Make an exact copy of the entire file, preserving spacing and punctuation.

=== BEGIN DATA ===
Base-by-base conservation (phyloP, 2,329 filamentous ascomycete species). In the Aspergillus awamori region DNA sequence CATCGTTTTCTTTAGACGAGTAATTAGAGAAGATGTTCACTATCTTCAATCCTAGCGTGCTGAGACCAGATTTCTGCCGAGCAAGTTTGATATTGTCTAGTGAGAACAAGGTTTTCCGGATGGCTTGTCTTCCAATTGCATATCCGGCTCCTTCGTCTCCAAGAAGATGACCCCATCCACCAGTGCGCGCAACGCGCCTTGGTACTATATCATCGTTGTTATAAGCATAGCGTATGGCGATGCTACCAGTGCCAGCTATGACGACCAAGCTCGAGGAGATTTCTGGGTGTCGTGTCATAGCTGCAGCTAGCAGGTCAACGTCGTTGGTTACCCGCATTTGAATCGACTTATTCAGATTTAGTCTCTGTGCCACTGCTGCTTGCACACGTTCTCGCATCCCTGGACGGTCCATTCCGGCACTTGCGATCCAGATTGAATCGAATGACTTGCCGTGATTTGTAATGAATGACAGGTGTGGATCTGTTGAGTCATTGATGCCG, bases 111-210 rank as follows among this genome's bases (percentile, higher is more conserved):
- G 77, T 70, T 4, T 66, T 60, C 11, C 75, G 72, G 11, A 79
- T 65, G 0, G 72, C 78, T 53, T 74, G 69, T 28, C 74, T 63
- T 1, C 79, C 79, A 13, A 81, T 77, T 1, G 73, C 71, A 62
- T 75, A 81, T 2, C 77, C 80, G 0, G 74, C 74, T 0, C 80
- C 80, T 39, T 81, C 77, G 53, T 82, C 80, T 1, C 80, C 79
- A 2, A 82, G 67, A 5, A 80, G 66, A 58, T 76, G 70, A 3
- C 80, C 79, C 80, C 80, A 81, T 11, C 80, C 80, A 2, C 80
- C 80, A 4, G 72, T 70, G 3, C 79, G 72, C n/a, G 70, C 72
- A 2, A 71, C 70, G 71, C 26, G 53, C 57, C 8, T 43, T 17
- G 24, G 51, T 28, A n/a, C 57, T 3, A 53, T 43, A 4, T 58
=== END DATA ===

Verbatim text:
Base-by-base conservation (phyloP, 2,329 filamentous ascomycete species). In the Aspergillus awamori region DNA sequence CATCGTTTTCTTTAGACGAGTAATTAGAGAAGATGTTCACTATCTTCAATCCTAGCGTGCTGAGACCAGATTTCTGCCGAGCAAGTTTGATATTGTCTAGTGAGAACAAGGTTTTCCGGATGGCTTGTCTTCCAATTGCATATCCGGCTCCTTCGTCTCCAAGAAGATGACCCCATCCACCAGTGCGCGCAACGCGCCTTGGTACTATATCATCGTTGTTATAAGCATAGCGTATGGCGATGCTACCAGTGCCAGCTATGACGACCAAGCTCGAGGAGATTTCTGGGTGTCGTGTCATAGCTGCAGCTAGCAGGTCAACGTCGTTGGTTACCCGCATTTGAATCGACTTATTCAGATTTAGTCTCTGTGCCACTGCTGCTTGCACACGTTCTCGCATCCCTGGACGGTCCATTCCGGCACTTGCGATCCAGATTGAATCGAATGACTTGCCGTGATTTGTAATGAATGACAGGTGTGGATCTGTTGAGTCATTGATGCCG, bases 111-210 rank as follows among this genome's bases (percentile, higher is more conserved):
- G 77, T 70, T 4, T 66, T 60, C 11, C 75, G 72, G 11, A 79
- T 65, G 0, G 72, C 78, T 53, T 74, G 69, T 28, C 74, T 63
- T 1, C 79, C 79, A 13, A 81, T 77, T 1, G 73, C 71, A 62
- T 75, A 81, T 2, C 77, C 80, G 0, G 74, C 74, T 0, C 80
- C 80, T 39, T 81, C 77, G 53, T 82, C 80, T 1, C 80, C 79
- A 2, A 82, G 67, A 5, A 80, G 66, A 58, T 76, G 70, A 3
- C 80, C 79, C 80, C 80, A 81, T 11, C 80, C 80, A 2, C 80
- C 80, A 4, G 72, T 70, G 3, C 79, G 72, C n/a, G 70, C 72
- A 2, A 71, C 70, G 71, C 26, G 53, C 57, C 8, T 43, T 17
- G 24, G 51, T 28, A n/a, C 57, T 3, A 53, T 43, A 4, T 58